The Power of Language in Leadership

The Power of Language in Leadership

Language really matters. Especially if you intend to bring people on board and persuade them to follow you and your ideas. It’s not just the message that needs to resonate; the way it’s translated into words also shapes its impact and the actions it inspires. If you want your vision to re-frame people’s mindsets and move them to act, you need to use productive, active language.

Workhorse Verbs. Verbs carry sentences, and the ones that do the heavy lifting, bringing energy to your message, are called “workhorse verbs” or “powerhouse verbs.” Compare these two statements:“We discussed the opportunity to develop a new product” with “We explored boosting our offering.”Workhorse verbs move your story forward, create powerful imagery and convey a confident tone. Create a list of verbs that attract you but are not yet part of your everyday vocabulary. Pick one a day, and set a target of using it at least three times that day. You’ll find that over a short time many of these words will become part of your regular repertoire.

A Picture Is Worth a Thousand Words. When describing the future, you can’t use facts and figures. You don’t have statistics to prove your points. You must largely rely on your imagination. And to convincingly bring your audience into the future, you must unlock their imagination, helping them envision a different world. Images and visual language such as metaphors and analogies are of vital importance in bridging the gap between the cerebral and the imaginative. They help people “see” it.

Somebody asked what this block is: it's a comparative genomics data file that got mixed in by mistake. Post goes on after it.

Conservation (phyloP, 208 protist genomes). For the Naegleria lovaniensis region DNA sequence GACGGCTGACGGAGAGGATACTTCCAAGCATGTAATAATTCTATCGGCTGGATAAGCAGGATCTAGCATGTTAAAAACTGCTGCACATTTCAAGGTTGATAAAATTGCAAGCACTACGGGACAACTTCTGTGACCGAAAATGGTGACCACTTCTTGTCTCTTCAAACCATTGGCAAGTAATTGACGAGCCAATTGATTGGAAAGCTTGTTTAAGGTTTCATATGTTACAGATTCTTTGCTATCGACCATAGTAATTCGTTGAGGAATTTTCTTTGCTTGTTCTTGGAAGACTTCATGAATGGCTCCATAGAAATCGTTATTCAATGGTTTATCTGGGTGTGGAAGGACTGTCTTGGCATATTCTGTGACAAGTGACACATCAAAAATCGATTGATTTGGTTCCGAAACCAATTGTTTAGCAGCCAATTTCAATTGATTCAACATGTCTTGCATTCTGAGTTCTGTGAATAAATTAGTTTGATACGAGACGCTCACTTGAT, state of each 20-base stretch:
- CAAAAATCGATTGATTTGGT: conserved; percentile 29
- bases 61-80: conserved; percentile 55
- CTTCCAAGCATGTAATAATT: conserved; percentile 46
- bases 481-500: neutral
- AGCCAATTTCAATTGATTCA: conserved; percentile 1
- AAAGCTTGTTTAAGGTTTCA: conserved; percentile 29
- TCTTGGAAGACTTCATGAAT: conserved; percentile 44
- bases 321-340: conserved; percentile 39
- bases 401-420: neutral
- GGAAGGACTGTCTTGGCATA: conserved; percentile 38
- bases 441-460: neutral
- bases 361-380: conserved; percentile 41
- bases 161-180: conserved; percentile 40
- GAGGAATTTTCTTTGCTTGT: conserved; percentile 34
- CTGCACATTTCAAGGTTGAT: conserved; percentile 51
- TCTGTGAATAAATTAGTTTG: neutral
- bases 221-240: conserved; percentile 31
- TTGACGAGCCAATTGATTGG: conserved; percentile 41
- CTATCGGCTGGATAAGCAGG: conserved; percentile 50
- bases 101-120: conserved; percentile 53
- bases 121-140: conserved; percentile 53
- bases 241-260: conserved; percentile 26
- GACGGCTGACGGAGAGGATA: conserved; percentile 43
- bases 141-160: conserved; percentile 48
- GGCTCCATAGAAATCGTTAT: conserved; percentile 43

Memorable Metaphors. Metaphors do more than just informing and making the message stick.They also add a layer of emotion to the content. By accessing your associative brain, a metaphor immediately hitches emotions to the message. Look around you right now and consider the objects you see as metaphors. Create a sentence for each: “Our future is like . . . a telephone,” “Our future is like . . . a water-cooler,”“Our future is like . . . a vase of flowers,” and so on.

Actionable Analogies. To see things in a different light, your audience must re-frame their minds.This requires insight plus an acceptance of the fact that there is a different way to look at our future, and even at ourselves. For example, if you are responsible for a hospital, a hospital division or a medical team and you state that you want to be considered the Singapore Airlines of the health care industry, people will get it. They will immediately understand that quality of service matters to you.

Let Me Tell You a Story... Stories inspire; they’re catchy and heighten our natural curiosity. Moreover, stories communicate values and make them accessible, understandable, and believable. Brené Brown, a research professor at the University of Houston, says,“Stories are data with a soul. Data wrapped in stories have the ability to move people, to inspire people to take action.”

For your visionary communication to become authentic, you need to integrate a special type of story — the personal anecdote. Your personal anecdotes are much more than just insightful recollections; they communicate something about your character. In other words, they provide your story with a soul. Sharing a meaningful personal anecdote shifts your rhetoric from the head to the heart. When you share it, you’ll relive the emotions and show what you truly care about. This kind of honesty automatically makes you and your story truly authentic.

A truly powerful vision provides direction and is emotionally engaging and authentic. It’s an invaluable tool for (aspiring) leaders that allows you to do what leadership is all about: to ignite others. 

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